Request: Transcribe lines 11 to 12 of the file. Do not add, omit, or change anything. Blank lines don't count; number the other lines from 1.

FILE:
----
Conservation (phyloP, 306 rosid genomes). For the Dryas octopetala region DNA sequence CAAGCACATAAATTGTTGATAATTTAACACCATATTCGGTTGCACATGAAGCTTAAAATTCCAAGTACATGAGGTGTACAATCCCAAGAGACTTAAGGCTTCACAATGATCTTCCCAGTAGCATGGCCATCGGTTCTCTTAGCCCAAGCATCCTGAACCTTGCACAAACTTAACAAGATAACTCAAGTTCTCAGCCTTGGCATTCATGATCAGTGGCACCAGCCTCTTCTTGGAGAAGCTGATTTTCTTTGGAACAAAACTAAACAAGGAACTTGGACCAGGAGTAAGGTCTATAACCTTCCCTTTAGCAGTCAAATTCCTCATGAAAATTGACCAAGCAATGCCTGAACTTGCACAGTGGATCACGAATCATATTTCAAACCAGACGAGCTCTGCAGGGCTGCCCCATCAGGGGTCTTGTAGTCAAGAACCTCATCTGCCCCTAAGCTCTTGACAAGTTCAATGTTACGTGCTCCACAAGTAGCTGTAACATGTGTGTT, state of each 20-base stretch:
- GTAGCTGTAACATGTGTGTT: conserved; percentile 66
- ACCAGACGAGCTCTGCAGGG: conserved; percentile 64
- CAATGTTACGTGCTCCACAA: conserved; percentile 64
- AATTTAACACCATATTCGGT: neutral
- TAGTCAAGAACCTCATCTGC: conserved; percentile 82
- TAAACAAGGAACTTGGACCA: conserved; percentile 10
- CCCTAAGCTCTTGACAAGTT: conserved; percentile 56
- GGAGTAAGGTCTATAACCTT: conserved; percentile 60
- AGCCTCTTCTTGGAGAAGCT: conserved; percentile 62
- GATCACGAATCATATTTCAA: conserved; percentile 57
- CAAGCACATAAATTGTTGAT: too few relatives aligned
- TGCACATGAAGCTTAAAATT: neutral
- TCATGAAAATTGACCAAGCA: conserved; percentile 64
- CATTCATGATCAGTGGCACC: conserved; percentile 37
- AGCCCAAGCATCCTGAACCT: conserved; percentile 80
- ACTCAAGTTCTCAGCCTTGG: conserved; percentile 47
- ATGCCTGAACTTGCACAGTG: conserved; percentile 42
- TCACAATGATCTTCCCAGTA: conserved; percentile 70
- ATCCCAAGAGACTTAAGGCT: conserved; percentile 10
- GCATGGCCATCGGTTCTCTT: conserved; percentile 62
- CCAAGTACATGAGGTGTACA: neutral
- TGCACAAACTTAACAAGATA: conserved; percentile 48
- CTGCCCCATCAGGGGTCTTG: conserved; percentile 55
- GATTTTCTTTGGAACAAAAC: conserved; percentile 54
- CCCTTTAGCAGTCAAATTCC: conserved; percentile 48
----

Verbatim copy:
- GATCACGAATCATATTTCAA: conserved; percentile 57
- CAAGCACATAAATTGTTGAT: too few relatives aligned